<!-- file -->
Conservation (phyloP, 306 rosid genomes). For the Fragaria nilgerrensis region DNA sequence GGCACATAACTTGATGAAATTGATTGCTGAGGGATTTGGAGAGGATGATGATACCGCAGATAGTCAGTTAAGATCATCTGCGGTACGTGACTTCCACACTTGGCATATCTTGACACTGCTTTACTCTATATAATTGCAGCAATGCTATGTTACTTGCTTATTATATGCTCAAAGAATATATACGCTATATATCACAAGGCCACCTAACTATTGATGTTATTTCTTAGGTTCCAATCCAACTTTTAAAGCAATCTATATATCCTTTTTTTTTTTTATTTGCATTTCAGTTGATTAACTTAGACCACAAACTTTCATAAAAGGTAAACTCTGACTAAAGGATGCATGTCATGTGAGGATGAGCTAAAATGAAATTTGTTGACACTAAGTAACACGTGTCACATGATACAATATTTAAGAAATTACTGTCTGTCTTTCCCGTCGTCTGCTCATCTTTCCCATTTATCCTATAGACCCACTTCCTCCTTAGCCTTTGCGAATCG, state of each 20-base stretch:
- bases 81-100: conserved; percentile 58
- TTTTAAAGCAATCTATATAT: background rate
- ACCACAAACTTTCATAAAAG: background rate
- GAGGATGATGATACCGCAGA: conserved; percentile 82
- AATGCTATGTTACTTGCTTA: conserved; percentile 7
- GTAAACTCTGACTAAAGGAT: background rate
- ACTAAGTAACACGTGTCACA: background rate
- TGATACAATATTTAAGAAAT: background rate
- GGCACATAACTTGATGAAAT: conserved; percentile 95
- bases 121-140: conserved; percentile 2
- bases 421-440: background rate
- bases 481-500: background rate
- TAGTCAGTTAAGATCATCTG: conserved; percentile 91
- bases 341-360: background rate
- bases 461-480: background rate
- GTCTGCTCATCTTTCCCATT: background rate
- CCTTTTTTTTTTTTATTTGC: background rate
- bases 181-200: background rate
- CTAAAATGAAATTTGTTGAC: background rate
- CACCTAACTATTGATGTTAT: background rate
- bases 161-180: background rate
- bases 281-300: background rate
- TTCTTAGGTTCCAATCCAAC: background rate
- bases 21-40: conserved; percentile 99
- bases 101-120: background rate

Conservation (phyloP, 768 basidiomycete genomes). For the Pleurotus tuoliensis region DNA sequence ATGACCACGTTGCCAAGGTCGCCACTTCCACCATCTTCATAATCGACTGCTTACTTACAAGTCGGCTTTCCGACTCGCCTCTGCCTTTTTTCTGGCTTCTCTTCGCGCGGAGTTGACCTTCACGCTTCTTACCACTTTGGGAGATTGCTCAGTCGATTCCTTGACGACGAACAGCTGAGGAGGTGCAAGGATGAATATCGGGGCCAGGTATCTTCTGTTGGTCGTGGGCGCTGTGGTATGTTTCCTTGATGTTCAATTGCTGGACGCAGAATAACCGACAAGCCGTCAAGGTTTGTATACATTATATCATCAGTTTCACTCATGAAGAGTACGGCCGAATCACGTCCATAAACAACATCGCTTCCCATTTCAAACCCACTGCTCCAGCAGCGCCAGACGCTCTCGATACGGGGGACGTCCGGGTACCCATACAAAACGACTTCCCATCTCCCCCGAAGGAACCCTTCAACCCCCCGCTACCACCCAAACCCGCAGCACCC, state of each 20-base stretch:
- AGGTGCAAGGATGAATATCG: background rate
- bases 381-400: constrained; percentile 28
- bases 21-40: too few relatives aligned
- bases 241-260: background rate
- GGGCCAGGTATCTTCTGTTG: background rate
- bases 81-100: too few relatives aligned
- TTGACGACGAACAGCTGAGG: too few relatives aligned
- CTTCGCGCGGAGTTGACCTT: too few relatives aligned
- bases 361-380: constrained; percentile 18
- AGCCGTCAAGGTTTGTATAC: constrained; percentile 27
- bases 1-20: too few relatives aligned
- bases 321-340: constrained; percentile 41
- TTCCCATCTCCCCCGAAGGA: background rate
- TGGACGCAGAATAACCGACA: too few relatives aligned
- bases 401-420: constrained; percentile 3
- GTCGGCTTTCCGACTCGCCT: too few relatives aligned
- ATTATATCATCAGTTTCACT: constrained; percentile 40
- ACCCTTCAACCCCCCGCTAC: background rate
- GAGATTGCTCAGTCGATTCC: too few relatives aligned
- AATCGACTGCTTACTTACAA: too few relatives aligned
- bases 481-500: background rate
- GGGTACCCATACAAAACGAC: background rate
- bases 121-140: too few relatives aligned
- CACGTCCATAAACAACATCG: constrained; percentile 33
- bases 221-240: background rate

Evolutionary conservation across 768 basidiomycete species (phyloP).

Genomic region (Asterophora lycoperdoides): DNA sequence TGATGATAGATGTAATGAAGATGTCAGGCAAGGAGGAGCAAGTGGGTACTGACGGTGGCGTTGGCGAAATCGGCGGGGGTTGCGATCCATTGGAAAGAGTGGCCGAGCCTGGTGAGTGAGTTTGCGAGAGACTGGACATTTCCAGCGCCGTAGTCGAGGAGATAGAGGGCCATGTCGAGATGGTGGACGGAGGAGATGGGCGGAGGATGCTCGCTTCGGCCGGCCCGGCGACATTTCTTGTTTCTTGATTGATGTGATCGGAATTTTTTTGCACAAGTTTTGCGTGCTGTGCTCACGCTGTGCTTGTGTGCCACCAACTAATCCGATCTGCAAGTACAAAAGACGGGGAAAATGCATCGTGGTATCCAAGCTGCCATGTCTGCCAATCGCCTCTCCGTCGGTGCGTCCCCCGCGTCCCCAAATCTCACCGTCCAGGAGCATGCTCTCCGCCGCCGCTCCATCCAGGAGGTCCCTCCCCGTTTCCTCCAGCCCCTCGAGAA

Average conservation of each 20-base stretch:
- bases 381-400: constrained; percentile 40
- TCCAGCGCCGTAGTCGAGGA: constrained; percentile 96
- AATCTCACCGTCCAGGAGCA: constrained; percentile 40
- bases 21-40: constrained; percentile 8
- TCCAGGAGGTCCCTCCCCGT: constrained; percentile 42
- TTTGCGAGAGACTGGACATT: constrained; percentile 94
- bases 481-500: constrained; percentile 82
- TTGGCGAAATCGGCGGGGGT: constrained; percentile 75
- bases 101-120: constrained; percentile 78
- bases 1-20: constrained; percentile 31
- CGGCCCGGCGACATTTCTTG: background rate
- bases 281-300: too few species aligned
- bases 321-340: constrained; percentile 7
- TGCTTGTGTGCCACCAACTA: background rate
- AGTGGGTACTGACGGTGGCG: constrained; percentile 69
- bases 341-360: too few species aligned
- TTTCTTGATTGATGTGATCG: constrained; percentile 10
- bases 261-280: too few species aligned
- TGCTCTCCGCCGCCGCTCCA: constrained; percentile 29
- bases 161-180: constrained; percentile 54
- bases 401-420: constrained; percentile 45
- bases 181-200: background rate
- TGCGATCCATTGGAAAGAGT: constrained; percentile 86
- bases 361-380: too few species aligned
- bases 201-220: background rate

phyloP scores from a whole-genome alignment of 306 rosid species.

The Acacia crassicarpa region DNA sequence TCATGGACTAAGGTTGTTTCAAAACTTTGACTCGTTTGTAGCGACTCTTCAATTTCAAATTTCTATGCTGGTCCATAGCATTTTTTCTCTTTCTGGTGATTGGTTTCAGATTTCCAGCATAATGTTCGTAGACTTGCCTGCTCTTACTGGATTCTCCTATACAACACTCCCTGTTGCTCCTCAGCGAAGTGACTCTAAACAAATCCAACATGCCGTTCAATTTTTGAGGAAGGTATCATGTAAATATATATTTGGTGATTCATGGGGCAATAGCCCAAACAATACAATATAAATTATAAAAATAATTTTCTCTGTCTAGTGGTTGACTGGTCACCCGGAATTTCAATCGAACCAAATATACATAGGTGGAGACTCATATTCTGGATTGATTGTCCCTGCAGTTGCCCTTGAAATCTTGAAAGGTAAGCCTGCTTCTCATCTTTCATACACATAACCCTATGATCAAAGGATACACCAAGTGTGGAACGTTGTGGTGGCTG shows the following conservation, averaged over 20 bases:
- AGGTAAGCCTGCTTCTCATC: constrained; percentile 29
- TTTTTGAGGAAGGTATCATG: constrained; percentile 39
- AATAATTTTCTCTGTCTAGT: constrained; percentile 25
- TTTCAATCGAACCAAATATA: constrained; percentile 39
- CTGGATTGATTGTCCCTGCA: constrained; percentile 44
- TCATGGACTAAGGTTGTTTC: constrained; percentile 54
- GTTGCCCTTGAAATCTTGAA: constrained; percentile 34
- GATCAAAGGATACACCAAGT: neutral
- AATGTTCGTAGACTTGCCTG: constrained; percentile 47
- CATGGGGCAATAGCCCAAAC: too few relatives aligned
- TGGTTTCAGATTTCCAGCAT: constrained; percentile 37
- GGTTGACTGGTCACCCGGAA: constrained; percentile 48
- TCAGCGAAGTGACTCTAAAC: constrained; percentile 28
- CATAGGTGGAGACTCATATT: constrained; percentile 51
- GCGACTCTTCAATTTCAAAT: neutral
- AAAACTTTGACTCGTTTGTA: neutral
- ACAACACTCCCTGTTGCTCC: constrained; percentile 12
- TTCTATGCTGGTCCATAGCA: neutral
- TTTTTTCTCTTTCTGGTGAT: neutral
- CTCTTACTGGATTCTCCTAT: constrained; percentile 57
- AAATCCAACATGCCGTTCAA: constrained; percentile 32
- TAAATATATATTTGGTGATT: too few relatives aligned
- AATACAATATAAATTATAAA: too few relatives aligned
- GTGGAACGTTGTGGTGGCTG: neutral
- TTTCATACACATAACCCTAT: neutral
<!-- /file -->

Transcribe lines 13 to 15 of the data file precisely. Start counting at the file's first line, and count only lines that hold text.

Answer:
- bases 481-500: background rate
- TAGTCAGTTAAGATCATCTG: conserved; percentile 91
- bases 341-360: background rate